Earthpages.ca

Think Free

Juvenal

Leave a comment


Frontispiece depicting Juvenal and Persius, fr...

Frontispiece depicting Juvenal and Persius, from a volume translated by John Dryden in 1711 via Wikipedia

Juvenal (Decimus Junius Juvenali, c. 55-130 CE) was a Roman satirist whose sharp, critical eye gives a reality check to those who uncritically glorify ancient Greece, Rome and Egypt as examples of a mythical ‘golden age.’

The ancient world was typically corrupt, hypocritical and cruel, with large numbers of miserable have-nots (slaves and the over-taxed poor) at the whim and mercy of a tiny group of often tyrannical rulers.

As for sacred temples, Juvenal writes that they are frequently used as meeting places for casual hetero- and homosexual sex. To the “provincial” Naevolus he says:

It’s not so long, I recall, since you used to hang around the temples of Ceres and Isis, or Ganymede’s little shrine
In the temple of Peace, or Cybele’s secret grotto
On the Palatine Hill – all such places are hot-spots for easy women.
You laid them by the dozens then, and (something you don’t mention)
More often than not you would have their husbands, too (Juvenal, The Sixteen Satires, trans. Peter Green, Harmondsworth: Penguin, 1974, p. 195).

And his take on the Roman state religion’s feast days is just as controversial:

What feast-day’s so holy it never produces the usual quota
Of theft, embezzlement, fraud, all those criminal get-rich-quick schemes,
Glittering fortunes won by the dagger or drug-box? (Ibid., p. 249).

Juvenal’s vivid and piercing portrait of ancient Rome might be more relevant to some contemporary cultures than Voltaire‘s equally powerful satire, Candide, even though the latter is nearer to the present, chronologically speaking.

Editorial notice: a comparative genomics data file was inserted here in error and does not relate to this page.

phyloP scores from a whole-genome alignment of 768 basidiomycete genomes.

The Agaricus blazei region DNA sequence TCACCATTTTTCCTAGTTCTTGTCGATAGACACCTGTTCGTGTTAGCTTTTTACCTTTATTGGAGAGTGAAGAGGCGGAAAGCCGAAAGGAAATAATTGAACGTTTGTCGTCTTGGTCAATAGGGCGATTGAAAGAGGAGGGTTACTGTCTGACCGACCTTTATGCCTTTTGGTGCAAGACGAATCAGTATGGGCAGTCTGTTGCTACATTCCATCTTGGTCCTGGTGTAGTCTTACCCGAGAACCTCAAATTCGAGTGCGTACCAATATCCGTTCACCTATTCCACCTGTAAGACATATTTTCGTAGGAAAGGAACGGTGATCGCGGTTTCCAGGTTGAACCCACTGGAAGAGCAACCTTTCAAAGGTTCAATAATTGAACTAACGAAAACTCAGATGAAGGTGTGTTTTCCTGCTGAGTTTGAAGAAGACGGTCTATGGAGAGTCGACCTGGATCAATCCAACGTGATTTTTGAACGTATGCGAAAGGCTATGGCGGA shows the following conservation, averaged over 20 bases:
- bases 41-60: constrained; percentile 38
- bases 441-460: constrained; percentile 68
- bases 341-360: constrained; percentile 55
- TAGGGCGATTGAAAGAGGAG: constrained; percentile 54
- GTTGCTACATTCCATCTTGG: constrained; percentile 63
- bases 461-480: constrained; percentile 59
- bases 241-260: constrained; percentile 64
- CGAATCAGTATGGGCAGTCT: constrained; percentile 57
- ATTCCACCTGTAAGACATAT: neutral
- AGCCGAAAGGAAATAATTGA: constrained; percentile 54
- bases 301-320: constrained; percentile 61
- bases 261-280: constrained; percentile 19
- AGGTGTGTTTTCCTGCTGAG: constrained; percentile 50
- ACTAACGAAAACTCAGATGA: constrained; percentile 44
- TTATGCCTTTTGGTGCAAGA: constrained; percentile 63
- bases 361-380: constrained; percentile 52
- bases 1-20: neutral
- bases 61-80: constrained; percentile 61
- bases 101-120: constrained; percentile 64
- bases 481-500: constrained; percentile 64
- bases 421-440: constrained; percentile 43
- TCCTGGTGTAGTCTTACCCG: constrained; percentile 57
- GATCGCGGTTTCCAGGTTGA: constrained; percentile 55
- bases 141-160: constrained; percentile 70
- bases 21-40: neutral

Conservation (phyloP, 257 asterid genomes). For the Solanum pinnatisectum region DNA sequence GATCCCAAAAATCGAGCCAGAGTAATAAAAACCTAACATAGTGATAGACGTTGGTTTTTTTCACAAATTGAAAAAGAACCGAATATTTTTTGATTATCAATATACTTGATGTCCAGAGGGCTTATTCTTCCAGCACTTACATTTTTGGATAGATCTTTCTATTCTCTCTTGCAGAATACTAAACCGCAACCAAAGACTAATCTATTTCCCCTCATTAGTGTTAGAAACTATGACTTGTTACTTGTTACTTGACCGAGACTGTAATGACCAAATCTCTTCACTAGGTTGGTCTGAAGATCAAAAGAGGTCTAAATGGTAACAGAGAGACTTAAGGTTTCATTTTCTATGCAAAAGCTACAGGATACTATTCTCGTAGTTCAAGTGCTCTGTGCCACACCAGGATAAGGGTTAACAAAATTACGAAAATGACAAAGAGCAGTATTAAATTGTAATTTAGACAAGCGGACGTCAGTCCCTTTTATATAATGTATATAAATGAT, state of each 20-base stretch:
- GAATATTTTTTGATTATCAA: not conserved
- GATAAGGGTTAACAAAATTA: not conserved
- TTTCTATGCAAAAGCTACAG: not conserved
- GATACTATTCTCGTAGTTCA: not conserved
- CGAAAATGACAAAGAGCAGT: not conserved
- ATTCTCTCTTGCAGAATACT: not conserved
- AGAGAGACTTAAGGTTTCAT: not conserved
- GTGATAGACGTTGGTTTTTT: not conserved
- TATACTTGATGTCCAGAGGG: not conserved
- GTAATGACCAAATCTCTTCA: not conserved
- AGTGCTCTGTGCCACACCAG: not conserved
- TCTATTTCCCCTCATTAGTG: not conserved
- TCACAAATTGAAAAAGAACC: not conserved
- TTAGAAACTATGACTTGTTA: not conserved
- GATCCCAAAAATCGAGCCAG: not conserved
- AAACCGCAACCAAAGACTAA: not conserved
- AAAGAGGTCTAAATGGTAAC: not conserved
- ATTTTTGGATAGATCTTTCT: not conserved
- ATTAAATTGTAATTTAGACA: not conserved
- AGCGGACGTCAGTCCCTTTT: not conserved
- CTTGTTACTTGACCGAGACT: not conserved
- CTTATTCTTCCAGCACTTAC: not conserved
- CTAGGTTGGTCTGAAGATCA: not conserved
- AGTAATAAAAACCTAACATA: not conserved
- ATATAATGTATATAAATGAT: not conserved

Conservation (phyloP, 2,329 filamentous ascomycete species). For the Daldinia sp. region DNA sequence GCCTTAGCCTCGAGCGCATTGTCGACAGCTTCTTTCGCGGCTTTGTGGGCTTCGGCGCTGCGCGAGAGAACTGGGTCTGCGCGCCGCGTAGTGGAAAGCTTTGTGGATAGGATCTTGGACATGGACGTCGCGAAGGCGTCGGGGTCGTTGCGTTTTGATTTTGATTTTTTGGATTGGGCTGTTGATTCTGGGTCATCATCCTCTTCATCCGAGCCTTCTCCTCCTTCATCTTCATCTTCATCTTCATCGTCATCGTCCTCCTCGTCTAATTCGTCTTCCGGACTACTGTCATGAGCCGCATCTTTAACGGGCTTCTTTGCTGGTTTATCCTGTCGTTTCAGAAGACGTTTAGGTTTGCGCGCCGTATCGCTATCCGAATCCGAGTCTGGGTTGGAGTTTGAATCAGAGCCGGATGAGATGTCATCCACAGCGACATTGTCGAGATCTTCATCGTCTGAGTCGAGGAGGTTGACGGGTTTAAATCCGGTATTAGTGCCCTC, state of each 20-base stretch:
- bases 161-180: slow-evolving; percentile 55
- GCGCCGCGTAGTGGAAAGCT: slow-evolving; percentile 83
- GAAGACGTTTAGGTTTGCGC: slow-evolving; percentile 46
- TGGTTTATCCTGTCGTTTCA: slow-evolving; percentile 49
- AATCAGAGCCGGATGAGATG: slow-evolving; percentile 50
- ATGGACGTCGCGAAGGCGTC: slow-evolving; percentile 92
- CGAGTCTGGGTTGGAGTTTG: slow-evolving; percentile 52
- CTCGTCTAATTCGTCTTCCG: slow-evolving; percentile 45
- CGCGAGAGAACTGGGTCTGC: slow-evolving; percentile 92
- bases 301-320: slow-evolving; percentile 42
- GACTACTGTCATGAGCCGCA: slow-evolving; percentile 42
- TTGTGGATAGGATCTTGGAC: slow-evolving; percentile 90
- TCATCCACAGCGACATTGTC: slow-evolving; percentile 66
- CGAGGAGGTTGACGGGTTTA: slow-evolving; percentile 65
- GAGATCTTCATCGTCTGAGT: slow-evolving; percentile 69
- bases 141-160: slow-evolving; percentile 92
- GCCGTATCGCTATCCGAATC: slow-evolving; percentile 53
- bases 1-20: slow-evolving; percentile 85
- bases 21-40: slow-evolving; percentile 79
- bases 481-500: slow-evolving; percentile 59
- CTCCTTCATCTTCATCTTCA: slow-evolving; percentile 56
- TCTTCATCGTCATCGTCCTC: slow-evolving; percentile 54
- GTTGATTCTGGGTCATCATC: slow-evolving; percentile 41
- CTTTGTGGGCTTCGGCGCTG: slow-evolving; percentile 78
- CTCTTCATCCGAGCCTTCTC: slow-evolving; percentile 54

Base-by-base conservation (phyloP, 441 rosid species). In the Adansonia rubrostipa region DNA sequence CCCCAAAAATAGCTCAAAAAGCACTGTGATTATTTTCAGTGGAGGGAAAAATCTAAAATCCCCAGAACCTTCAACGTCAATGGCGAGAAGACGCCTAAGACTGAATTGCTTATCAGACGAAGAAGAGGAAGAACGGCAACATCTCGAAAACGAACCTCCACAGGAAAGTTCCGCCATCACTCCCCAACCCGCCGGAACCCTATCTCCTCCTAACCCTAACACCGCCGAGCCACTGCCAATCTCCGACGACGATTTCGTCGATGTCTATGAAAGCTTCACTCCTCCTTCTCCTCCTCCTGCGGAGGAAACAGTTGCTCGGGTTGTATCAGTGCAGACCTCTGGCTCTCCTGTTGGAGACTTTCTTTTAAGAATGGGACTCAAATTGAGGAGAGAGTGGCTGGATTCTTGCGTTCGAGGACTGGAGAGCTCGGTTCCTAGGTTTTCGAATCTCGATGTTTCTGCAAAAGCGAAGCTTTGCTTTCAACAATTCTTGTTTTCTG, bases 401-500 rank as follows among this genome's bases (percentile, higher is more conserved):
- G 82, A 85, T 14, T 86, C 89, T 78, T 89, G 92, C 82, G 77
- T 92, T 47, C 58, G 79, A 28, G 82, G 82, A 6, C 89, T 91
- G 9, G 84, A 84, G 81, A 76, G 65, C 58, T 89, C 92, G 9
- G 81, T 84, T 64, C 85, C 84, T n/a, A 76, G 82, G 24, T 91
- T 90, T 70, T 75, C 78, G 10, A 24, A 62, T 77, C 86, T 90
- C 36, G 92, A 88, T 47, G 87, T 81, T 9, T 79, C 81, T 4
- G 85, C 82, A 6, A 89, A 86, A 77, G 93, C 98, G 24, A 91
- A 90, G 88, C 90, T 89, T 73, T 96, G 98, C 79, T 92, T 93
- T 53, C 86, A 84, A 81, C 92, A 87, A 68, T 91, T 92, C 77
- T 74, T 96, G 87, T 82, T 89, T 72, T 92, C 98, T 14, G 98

Contemporary scholars don’t know if Juvenal really stood behind his criticisms or, instead, was simply writing about some of his contemporaries who viewed things as he wrote them.

While Juvenal’s mode of satire has been noted from antiquity for its wrathful scorn towards all representatives of social deviance, some politically progressive scholars such as W.S. Anderson and later S.M. Braund have attempted to defend his work as actually a rhetorical persona (mask) taken up by the author to critique the very attitudes he appears to be exhibiting in his works.¹

¹ http://en.wikipedia.org/wiki/Juvenal#Modern_criticism_and_historical_context_of_the_Satires

Advertisements

Author: Earthpages.ca

Earthpages.ca is about dialogue, understanding and positive change. Write as many entries as you like. We're not afraid of new ideas!

What are you thinking?

Fill in your details below or click an icon to log in:

WordPress.com Logo

You are commenting using your WordPress.com account. Log Out / Change )

Twitter picture

You are commenting using your Twitter account. Log Out / Change )

Facebook photo

You are commenting using your Facebook account. Log Out / Change )

Google+ photo

You are commenting using your Google+ account. Log Out / Change )

Connecting to %s